Report: FIFA plans to overhaul transfer system
According to a report by Reuters, FIFA is planning big changes to the transfer system, including a luxury tax and a limit on loaning players.
The report states that FIFA has dedicated a task force - commissioned by FIFA president Gianni Infantino - to evaluating the current transfer system and proposing changes that may be necessary. The task force released a report on the current status of the transfer system and what can be improved, and Reuters claims to have seen that report.
Reuters quotes the FIFA report, saying that FIFA believes recent inflated costs have led to “unsavory practices which may lead to the exploitation of players.” It says the current system has contributed to “various abuses at the expense of young players and the integrity of competitions.”
In addition to the supposed exploitation of players, the report states, “The transfer system appears to have turned into a speculative market. This is not fair to the football clubs or grassroots which are the foundation of the professional sport.”
The report most notably suggests halting the increase in transfer prices by developing an algorithm to predetermine the value of a player, implying that would be used to set a fixed price based upon the mathematical calculation. It states that the task force commissioned Swiss company CIES Football Observatory to develop the algorithm, which it reportedly has already done.
The algorithm method could be most notably problematic because it would appear to try quantifying player value with a rigid determination, while such a value can often be less of a fixed rate and more of a subjective value. Factors that determine a player’s value go far beyond just that player’s performance on the field, stretching to contributors such as the player’s contract situation, the bidding team’s roster makeup, the selling team’s roster makeup, the player’s public persona, the player’s fit with a managerial style of play, and the selling team’s perceived ability to replace the player, among much more. Essentially, one team’s need to buy coupled with another team’s willingness or need to sell can help determine a player’s value just as much as his play on the pitch.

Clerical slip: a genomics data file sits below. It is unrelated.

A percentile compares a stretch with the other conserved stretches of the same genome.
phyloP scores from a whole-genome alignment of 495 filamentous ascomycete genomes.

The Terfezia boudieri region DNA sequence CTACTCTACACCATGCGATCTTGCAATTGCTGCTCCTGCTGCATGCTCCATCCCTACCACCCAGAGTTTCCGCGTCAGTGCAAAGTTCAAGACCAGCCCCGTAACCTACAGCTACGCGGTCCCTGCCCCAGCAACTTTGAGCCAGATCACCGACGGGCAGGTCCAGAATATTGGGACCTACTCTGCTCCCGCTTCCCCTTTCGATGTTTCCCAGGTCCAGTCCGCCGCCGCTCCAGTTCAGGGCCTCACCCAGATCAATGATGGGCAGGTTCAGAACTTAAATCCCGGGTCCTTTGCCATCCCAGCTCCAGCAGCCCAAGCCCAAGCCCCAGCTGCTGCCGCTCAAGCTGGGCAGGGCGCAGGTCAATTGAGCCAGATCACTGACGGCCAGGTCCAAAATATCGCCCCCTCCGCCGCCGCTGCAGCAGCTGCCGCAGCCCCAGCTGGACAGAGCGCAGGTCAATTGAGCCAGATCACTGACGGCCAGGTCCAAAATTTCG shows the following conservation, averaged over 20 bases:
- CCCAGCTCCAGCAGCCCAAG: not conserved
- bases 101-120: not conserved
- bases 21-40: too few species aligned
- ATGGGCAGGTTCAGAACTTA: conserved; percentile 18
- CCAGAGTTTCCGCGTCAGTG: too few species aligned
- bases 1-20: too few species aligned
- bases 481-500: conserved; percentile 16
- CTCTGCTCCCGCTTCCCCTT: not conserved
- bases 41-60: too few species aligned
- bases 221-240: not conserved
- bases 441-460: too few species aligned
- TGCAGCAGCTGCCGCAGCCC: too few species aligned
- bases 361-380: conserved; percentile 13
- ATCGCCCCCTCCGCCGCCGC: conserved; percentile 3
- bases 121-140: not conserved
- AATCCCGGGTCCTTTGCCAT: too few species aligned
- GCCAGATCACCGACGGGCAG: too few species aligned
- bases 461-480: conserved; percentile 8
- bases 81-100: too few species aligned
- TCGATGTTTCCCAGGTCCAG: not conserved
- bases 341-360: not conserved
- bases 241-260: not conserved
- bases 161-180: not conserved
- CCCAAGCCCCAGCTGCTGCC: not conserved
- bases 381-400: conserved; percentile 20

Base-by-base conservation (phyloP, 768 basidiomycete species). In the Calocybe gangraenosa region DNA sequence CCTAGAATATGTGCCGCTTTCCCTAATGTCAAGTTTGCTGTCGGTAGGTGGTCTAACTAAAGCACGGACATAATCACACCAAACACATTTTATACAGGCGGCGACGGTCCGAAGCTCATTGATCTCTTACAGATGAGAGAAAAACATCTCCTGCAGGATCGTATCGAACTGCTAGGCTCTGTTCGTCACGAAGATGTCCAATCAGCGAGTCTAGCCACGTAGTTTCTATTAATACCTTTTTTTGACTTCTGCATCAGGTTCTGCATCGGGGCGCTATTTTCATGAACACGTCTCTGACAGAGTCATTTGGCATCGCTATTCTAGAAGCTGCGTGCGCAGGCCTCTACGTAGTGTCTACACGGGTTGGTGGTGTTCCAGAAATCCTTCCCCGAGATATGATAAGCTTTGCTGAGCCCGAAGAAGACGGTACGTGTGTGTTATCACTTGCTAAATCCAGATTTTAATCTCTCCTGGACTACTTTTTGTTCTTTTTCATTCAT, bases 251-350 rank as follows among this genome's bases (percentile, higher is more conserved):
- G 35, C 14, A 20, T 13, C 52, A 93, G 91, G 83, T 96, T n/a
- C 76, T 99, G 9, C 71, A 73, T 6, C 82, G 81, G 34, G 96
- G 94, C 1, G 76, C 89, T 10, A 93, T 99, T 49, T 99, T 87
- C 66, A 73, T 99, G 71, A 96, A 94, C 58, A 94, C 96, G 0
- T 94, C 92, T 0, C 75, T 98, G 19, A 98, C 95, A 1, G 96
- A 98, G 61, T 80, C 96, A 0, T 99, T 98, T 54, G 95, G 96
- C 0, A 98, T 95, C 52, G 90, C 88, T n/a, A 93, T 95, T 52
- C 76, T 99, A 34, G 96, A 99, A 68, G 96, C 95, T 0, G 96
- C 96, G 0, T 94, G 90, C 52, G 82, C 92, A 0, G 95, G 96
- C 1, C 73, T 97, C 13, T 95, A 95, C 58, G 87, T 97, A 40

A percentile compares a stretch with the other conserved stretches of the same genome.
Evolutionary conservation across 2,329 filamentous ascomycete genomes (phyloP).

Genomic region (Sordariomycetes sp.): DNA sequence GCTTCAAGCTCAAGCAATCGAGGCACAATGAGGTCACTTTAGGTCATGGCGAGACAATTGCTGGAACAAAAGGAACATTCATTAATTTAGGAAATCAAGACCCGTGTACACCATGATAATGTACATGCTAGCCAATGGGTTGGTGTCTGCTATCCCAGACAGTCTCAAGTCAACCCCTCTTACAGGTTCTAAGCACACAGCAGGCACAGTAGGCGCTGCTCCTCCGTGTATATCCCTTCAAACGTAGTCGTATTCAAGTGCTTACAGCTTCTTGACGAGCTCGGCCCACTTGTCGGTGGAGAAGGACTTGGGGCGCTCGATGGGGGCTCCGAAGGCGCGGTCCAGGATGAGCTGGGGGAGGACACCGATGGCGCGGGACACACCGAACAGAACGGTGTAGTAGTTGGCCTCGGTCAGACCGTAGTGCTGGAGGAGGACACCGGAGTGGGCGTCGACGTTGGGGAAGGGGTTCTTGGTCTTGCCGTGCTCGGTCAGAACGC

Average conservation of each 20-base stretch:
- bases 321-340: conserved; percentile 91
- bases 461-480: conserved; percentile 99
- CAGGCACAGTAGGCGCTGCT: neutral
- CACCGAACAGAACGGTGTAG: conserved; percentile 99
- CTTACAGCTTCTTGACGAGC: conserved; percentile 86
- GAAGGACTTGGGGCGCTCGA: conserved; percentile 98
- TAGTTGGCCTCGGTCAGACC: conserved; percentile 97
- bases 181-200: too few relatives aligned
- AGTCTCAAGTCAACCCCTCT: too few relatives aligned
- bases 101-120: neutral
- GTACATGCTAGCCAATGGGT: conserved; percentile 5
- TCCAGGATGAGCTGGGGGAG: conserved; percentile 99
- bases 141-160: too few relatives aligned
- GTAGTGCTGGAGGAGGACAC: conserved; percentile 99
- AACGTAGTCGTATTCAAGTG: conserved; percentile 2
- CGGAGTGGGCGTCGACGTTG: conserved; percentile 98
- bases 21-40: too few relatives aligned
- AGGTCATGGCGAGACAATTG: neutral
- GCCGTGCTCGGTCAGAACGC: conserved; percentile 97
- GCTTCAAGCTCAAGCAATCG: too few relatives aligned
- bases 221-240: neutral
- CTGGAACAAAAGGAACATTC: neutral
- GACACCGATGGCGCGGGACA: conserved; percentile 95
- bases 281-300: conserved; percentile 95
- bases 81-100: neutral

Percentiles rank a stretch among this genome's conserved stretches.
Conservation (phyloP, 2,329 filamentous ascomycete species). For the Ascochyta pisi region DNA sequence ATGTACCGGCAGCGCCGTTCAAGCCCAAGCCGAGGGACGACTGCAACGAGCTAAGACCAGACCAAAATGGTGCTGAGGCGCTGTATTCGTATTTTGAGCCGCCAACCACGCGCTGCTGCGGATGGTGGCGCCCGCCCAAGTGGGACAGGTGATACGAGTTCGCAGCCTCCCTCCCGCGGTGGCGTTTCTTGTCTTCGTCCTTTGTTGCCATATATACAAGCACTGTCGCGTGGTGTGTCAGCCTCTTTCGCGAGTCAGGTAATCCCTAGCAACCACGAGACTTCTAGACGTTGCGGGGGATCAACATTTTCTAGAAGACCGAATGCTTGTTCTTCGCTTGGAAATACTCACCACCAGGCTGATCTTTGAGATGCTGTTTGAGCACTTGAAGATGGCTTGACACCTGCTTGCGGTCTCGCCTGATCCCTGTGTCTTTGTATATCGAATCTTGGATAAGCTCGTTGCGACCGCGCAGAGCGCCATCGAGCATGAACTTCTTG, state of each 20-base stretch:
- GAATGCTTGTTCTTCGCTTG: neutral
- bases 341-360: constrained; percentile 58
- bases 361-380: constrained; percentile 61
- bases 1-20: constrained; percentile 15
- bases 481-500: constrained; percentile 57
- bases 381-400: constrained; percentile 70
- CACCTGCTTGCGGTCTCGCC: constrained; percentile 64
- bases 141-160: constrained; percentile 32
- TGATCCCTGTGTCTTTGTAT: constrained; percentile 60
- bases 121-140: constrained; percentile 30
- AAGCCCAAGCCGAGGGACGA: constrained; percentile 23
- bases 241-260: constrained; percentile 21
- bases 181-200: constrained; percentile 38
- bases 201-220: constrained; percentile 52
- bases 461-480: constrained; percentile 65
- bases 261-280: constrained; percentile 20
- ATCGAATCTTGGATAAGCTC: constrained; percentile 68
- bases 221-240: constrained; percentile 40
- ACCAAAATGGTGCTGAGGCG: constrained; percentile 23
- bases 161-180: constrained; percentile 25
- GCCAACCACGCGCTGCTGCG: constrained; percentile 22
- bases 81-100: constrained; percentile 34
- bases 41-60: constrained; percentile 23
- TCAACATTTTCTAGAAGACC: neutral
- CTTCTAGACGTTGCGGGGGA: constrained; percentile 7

The FIFA report also apparently suggested the use of a luxury tax to cap transfer values. Reuters states the tax would go towards a “solidarity fund” but did not expand upon that concept. Major League Baseball currently employs a luxury tax, essentially serving as a soft salary cap to keep teams accountable for the contracts they dish out. Any team with a total salary expenditure over a predetermined threshold would pay a percentage of that expenditure to MLB determined by their consecutive offending years. The money collected from the tax is spread throughout the other franchises in a revenue-sharing manner. It is unclear how FIFA would implement such a luxury tax, and if the tax would attempt to cap individual transfers or full team salary expenditure.
In addition, the FIFA report suggested capping a team’s ability to loan players in and out. The suggestion puts forth a cap of 6-8 slots useable to loan players in to a club, and a similar cap on the ability to loan players out. The English professional leagues already have a system of this type, limiting the amount of player loans available for registration; it does not, however, limit the amount of outgoing loans.
Finally, the FIFA report suggested limiting the fees paid to an agent, and strongly suggested prohibiting the ability for one agent to act as the negotiator for both a club and a player in a single transaction.
FIFA has taken a mostly laissez faire approach to the transfer market, allowing the market set itself as well as the trajectory of transfer values in recent history, although the governing body has worked to clean up the process slightly. Most notably, FIFA outlawed the practice of third-party player ownership, a common occurrence most visibly in Italy, Portugal, and South America that caused decisions on players’ futures to be made by parties other than the player himself.